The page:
For far too long the notion of ‘imagining India’ had been an exercise of romanticised fancy. It either meant hooking up to a ‘glorious past’ — reveries of the times ‘before British rule’ and dipping into the mythology of our freedom movement — or envisioning a future that had more to do with wish fulfilment than with real aspirations. The problem was compounded by the fact that an ‘Imagined India’ was also a product of an exoticised India manufactured by Orientalists and Raj nostalgiawallas who saw the charms of India in snake charmers and spirituality. We were happy to be typecast in this role without fixing up our own list of priorities. All that is changing — that is, if it hasn’t changed already.
Hindustan Times Leadership Summit
has posed the issue of imagining India in the context of this change. ‘Imagine the India that can be’ is not about airy-fairy ‘what if?’ scenarios. There’s been too many of the ‘Mungeri Lal ke haseen sapne’ kind of dreaming that leads nowhere. In a way, by imagining the India that can be, one identifies the problems and impediments that have held India back for all these years. The leaders from India as well as from outside the country deliberating on India’s emergence as a world player are key players in their respective fields. They know a good thing when they see one — and perhaps more importantly, a bad thing too. Listening to what they have to say over the next two days about what is required for India to realise its legendary — and all-too-clichéd — potential should be a fruitful experience for all of us, both in terms of imagining along the right trajectory as well as following the imagining with real work.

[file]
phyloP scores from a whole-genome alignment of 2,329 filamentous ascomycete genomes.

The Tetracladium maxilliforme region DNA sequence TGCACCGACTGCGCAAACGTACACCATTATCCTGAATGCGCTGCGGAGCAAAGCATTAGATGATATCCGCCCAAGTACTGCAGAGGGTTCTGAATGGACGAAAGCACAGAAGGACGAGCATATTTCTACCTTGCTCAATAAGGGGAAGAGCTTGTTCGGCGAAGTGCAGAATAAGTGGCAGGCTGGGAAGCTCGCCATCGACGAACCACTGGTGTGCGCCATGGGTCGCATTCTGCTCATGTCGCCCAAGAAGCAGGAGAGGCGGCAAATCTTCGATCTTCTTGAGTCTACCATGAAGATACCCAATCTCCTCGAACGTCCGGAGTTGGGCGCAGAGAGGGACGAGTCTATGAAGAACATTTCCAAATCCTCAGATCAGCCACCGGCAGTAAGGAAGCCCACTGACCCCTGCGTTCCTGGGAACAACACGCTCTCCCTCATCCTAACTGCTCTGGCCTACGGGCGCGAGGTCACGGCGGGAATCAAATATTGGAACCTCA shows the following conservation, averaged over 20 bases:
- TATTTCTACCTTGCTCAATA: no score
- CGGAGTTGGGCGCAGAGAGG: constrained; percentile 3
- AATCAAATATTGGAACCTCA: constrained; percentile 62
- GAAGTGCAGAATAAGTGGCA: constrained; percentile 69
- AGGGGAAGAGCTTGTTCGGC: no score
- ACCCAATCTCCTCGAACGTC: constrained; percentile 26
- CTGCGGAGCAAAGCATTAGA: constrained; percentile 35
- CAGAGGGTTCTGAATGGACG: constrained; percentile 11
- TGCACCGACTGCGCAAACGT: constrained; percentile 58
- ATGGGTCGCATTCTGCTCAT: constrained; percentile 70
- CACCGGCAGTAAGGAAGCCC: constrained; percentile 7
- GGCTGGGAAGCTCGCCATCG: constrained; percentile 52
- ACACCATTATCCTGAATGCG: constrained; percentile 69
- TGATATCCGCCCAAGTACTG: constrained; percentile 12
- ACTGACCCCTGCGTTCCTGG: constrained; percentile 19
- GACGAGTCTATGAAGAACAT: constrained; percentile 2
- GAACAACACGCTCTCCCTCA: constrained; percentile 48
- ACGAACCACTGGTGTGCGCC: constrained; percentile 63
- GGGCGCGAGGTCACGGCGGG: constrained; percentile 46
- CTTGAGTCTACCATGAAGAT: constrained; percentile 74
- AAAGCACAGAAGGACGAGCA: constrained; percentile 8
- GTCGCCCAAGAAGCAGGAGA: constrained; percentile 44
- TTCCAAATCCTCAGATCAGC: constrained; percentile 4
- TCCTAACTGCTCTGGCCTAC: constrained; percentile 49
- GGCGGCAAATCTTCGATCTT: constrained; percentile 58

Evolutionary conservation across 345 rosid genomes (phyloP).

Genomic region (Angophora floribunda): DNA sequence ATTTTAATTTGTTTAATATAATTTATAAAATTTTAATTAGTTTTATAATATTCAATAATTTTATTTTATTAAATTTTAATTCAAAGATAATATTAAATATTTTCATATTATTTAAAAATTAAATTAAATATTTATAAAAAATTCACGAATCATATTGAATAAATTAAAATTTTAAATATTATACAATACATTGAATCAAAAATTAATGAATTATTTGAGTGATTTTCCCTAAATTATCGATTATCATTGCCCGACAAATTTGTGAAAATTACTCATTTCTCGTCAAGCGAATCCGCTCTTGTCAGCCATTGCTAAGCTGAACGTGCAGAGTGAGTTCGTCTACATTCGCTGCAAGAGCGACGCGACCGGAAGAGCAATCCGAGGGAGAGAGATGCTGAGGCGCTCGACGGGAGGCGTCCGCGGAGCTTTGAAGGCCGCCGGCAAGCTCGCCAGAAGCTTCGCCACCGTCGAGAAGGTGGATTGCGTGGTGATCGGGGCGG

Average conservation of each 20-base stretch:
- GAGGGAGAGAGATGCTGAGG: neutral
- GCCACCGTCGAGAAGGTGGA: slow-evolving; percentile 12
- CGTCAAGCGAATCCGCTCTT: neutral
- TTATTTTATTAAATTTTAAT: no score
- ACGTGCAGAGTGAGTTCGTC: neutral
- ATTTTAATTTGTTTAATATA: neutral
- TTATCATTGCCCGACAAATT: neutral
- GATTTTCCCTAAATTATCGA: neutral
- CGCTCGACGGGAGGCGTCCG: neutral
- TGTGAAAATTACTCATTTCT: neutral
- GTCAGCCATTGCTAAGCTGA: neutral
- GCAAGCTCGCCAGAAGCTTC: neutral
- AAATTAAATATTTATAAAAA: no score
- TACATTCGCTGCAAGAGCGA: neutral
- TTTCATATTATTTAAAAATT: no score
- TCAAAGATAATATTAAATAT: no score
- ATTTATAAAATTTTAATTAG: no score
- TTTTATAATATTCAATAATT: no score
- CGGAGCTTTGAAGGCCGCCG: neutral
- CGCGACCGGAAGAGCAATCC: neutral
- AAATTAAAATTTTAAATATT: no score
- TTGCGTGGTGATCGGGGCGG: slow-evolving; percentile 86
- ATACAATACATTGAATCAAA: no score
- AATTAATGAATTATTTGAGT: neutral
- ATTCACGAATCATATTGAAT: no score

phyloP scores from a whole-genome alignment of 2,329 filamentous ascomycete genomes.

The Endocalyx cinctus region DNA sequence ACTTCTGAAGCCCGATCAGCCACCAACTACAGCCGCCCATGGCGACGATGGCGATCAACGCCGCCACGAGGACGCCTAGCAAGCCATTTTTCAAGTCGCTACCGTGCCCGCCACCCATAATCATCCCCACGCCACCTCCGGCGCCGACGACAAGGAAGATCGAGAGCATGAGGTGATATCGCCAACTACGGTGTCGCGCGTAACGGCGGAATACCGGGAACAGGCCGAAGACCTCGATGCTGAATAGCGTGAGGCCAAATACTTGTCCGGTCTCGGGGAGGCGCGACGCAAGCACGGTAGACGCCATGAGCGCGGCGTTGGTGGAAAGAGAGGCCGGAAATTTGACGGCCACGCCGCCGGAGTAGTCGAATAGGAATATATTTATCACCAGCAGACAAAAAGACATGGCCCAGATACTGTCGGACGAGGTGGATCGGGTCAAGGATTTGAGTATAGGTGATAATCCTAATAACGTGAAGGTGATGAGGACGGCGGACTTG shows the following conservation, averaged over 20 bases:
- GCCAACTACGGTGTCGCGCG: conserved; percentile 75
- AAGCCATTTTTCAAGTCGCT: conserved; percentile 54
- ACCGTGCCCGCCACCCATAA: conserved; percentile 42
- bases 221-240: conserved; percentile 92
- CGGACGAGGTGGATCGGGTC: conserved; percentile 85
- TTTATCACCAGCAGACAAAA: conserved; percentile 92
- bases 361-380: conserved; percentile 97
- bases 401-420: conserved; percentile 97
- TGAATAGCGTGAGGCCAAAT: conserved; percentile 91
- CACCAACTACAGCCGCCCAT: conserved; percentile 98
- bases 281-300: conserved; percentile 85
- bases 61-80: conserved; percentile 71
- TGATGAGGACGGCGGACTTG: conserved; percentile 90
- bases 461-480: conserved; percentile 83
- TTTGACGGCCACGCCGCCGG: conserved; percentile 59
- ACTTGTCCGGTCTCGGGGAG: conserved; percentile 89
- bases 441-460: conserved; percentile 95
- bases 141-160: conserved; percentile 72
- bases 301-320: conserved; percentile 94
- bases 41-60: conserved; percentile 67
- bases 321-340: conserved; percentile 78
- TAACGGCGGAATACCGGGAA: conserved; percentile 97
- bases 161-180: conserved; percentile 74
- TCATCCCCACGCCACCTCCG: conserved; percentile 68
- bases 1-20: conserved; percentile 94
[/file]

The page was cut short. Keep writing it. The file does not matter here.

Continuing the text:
Over the last few years, there have been people — both in high places and in ordinary life — who have shown that there is more to shaping India into a global power than just breast-beating and chest-thumping. What is required now is to carry along the rest of the country with them. Sometimes, what will be required is removing obstacles in the way of prosperity for all; sometimes, it will require a paradigm shift. Either way, it is no longer about staring into space and imagining how wonderful India should have been. It’s now about putting the ropes and the pulleys into place so that India can become what it can be: a progressive, prosperous nation of a billion-plus.